Now, we have technology (changing and improving at lightning speed) that may be able to unlock the potential for communication in our severely disabled population. Yes, it won't work for every one, every time, but will it work more often than not?

What will doctors tell parents about g.a. then? Will they continue to spew the old party line that their children will never change and that, in the end, they won't know what is being done to them, so it's okay? Or will they have to change their tunes, given that a child could be assessed for communication ability with new technology? Proponents of g.a. want parents to start the protocols as early as possible...counselling for it by the child's third birthday. Does that allow enough time for a child's brain to develop sufficiently to be outfitted with the new technologies? How will parents feel, then, to have so drastically affected their children's physical selves if, in years hence, they discover their children are able to communicate?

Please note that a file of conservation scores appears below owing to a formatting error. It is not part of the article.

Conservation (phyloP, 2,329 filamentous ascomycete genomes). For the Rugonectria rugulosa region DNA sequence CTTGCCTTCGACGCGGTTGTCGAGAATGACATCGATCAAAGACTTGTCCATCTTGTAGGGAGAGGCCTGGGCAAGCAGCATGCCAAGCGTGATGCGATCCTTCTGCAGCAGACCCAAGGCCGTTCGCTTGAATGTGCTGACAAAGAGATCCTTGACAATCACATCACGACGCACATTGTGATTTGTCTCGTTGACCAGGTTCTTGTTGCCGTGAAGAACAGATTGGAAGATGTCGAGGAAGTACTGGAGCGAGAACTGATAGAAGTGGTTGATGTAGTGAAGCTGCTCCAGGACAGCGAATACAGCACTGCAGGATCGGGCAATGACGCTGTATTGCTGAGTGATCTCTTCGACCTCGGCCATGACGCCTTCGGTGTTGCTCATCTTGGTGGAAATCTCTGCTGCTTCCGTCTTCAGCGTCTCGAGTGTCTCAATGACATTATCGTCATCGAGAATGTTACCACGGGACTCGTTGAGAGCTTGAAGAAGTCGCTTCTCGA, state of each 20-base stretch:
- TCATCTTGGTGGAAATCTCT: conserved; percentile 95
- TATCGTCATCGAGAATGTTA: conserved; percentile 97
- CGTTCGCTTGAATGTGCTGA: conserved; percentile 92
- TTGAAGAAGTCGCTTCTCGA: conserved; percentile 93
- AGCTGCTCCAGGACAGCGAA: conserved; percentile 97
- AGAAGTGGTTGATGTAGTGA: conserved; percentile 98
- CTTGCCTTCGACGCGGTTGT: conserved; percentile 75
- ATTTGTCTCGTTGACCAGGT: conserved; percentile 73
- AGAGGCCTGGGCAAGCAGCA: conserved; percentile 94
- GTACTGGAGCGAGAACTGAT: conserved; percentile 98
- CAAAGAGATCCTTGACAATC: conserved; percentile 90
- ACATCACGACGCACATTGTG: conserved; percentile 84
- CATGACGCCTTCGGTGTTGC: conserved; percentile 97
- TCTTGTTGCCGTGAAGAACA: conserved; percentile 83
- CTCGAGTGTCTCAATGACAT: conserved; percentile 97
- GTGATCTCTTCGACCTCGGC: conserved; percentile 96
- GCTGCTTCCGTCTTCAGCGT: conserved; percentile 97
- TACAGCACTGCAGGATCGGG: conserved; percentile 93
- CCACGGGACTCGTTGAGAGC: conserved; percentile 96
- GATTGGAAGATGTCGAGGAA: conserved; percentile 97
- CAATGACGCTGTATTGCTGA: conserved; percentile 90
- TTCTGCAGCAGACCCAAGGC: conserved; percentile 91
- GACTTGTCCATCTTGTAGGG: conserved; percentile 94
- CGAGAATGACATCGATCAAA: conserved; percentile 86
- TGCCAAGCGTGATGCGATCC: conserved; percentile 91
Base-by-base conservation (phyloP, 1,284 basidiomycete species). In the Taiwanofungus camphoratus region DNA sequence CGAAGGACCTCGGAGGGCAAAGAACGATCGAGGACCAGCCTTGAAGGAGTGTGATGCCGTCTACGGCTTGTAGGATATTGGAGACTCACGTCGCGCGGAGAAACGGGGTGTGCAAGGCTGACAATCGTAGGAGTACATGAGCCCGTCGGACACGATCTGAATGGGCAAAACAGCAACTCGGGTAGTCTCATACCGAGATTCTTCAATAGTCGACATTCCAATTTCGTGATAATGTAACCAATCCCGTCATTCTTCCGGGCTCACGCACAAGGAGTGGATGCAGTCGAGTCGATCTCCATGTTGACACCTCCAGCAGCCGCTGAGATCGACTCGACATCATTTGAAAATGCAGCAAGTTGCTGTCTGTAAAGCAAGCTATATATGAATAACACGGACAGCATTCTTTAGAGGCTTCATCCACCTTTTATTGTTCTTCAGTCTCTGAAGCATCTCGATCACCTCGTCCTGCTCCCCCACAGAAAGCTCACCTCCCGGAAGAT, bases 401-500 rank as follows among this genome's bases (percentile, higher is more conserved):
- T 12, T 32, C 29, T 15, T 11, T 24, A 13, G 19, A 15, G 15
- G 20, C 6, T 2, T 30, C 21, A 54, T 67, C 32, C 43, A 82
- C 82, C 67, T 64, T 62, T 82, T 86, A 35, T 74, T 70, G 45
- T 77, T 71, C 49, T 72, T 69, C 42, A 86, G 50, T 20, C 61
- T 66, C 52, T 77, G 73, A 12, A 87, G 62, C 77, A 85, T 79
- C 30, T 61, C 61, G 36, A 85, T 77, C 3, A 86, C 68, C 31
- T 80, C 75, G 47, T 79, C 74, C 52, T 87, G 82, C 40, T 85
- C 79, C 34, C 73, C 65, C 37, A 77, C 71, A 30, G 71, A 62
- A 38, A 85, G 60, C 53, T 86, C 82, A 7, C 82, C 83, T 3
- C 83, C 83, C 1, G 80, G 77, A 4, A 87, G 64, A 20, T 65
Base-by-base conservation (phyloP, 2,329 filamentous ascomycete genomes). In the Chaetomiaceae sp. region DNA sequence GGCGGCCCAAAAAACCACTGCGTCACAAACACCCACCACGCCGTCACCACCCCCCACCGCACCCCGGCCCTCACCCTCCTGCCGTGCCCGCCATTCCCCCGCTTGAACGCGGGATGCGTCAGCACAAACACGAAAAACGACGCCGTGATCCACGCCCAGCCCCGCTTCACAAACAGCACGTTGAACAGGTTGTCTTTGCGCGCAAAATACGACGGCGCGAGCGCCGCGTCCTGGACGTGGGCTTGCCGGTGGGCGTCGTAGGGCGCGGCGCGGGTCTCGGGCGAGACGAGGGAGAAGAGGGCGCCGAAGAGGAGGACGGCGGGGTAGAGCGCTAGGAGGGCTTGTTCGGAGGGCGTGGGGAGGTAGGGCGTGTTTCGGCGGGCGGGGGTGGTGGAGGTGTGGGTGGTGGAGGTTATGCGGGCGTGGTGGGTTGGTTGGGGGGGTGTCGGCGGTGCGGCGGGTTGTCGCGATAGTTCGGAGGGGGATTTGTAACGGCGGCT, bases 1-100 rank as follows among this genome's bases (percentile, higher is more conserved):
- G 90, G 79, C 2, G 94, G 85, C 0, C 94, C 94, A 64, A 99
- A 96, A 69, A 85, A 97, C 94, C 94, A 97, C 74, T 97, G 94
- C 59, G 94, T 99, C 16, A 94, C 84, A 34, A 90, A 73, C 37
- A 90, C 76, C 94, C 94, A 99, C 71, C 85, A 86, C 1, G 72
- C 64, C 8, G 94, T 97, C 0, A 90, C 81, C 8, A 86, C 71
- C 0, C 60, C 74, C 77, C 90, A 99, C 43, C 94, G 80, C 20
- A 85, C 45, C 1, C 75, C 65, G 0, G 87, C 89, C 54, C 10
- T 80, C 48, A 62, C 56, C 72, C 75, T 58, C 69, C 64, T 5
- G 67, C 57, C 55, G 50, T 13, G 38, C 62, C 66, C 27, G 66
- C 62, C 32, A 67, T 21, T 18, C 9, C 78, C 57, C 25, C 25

I can only hope that new technology, made readily available to the severely disabled an their parents, will make g.a. a dinosaur concept promoted only by dinosaurs in medicine.

Wednesday, November 17, 2010

Another Hasting article addressed

I will be commenting now on another article of the Hastings Centre report. This one is entitled "Against Fixing a Child--A Parent's View" by Sue Swenson (The Hasting Center Report > November-December 2010 (volume 40, number 6).

Obviously, this piece is more in tune with my views as it is opposed to the Ashley "treatment".